Global Game Jam experience. By Rob Anderson

me

Or: there is such a thing as too much coffee.

This past weekend I decided to get involved in the Global Game Jam. It isn’t a competition or a contest but a global challenge. Here in their words is what it is about:

The Global Game Jam (GGJ) was founded in 2008 as an IGDA event to broaden the outreach of the organization while giving the world an opportunity to create games in the world’s largest Game Jam to date. The 1st Annual Global Game Jam was held January 30-Feburary 1, 2009 to much critical acclaim and success. With over 1600 participants in 23 countries, the GGJ produced 370 games.

The Global Game Jam was created as collaboration between Susan Gold, Gorm Lai and Ian Schrieber – three active members of the IGDA who wanted to connect the community through cooperation, innovation, creativity and experimentation. The 2010 GGJ wants to triple in size, including more locations and making GGJ a truly global event.

GGJ is a volunteer run organization, built upon the very hard work of the leadership, site organizers and of course the participants.

(source)

In Miramichi there were around 40 people that gathered together to make up teams and wait for what the official theme would be. You can see and read the events through my blog

What I wanted to talk about here are some personal lessons learned during the event.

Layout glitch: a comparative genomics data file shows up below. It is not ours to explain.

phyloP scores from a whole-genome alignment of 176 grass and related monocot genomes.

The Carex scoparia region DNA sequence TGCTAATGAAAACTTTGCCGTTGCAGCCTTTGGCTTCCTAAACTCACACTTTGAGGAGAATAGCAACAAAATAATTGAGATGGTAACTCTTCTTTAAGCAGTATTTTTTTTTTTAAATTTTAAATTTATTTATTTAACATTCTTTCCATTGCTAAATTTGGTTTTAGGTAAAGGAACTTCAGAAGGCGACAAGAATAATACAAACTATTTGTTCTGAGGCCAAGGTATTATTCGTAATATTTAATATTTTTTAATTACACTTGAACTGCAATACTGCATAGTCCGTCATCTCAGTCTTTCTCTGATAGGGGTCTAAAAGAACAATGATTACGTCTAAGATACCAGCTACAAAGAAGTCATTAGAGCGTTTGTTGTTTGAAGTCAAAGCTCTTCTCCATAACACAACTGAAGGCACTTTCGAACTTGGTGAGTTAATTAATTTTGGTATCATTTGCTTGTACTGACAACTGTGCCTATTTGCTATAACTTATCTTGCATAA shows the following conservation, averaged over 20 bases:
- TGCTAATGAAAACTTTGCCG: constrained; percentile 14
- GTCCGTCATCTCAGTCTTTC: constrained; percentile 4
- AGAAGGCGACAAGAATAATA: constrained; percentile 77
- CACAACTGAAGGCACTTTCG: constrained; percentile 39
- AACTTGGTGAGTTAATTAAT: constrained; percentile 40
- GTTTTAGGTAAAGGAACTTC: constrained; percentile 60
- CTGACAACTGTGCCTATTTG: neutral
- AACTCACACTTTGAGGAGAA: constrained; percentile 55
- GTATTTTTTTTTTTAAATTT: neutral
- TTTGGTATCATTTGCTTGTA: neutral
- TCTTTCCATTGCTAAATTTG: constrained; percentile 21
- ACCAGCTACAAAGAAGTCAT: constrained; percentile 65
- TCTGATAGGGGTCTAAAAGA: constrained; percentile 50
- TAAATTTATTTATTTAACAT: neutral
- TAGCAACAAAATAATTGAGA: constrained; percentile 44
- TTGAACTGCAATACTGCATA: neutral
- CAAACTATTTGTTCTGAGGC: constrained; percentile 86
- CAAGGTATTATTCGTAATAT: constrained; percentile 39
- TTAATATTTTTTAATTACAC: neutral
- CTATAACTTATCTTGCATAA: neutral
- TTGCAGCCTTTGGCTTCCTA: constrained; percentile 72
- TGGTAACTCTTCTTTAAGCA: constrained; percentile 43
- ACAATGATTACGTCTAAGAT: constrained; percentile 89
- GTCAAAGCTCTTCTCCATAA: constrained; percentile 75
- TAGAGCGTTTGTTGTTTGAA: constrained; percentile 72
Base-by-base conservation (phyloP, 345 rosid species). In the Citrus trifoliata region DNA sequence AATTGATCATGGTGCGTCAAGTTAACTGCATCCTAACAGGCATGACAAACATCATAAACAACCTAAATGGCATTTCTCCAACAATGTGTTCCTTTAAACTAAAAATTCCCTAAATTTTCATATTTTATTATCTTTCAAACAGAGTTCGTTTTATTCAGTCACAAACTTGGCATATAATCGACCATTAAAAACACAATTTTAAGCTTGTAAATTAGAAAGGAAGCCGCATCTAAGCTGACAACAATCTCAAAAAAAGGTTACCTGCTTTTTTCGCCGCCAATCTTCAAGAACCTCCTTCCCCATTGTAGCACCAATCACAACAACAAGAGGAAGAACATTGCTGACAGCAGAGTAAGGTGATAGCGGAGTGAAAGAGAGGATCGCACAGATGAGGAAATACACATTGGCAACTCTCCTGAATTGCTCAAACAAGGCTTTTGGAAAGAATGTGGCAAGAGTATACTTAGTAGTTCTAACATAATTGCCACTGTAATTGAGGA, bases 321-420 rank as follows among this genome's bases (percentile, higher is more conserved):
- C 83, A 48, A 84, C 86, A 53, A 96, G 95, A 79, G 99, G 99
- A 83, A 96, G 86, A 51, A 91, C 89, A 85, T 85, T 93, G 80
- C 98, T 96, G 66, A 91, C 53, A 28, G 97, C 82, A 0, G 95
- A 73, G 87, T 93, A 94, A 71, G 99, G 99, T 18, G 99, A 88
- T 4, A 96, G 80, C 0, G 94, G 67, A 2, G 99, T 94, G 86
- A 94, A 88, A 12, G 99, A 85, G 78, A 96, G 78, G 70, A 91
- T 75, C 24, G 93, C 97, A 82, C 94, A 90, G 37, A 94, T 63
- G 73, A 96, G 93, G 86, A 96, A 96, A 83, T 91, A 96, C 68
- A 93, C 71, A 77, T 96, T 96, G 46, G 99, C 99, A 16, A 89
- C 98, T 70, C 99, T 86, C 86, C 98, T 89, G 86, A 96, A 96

I was the oldest person at the event, (big surprise) and it was mostly made up of students from the college. Not all were students though. There were a few folks that had been working in the entertainment industry as well. Some 3D folks and some programmers that, like me, wanted to give it a go.

I decided at the very start that I didn’t want to be the organizer for a team nor a team leader. That’s what I do for a living. This time I wanted to be a part of the process and observe and learn from the experience and view of others. Not that I couldn’t have done that if I led the team but I wanted to be able to pay attention to what every other team was doing too.

I was picked by a group of very talented folks. It was a mix of students from the animation program at the college as well as some graduates from the 3D program who had been working for a couple of years.

My job was to build sound effects.

Right off the start the group dynamics was pretty solid. There were no overbearing personalities that had to have things done their way or it sucked. There were no halfhearted lazy guys that wanted to bail and leave the rest of us to pick up the slack. We discussed the concept and had healthy debates and what would be the best approach and collectively decided who would be responsible for what.

Very little sleep was had by any of us. Some less than others as the tasks for some became bigger as the weekend went on. No one got angry over anything.

We each immediately understood the strengths of the others and would bow to their opinion of a specific situation. I guess the word I am looking for here is we each Respected each other’s experience and opinion. This made me think of some basic ideas that you may or may not agree with.

Creativity thrives under pressure.

Don’t ever be afraid to fail.

It isn’t your child but the child of everyone working on it.

Don’t be afraid to change direction. The first path you take might end up being a dead-end.

Don’t leave things as just an idea. Write it down, prototype it, draw it out on paper and get it out of your head. What might seem great in your head will either be great out here or not. That doesn’t matter Get it out and share!!

And above all. Enjoy what you do.

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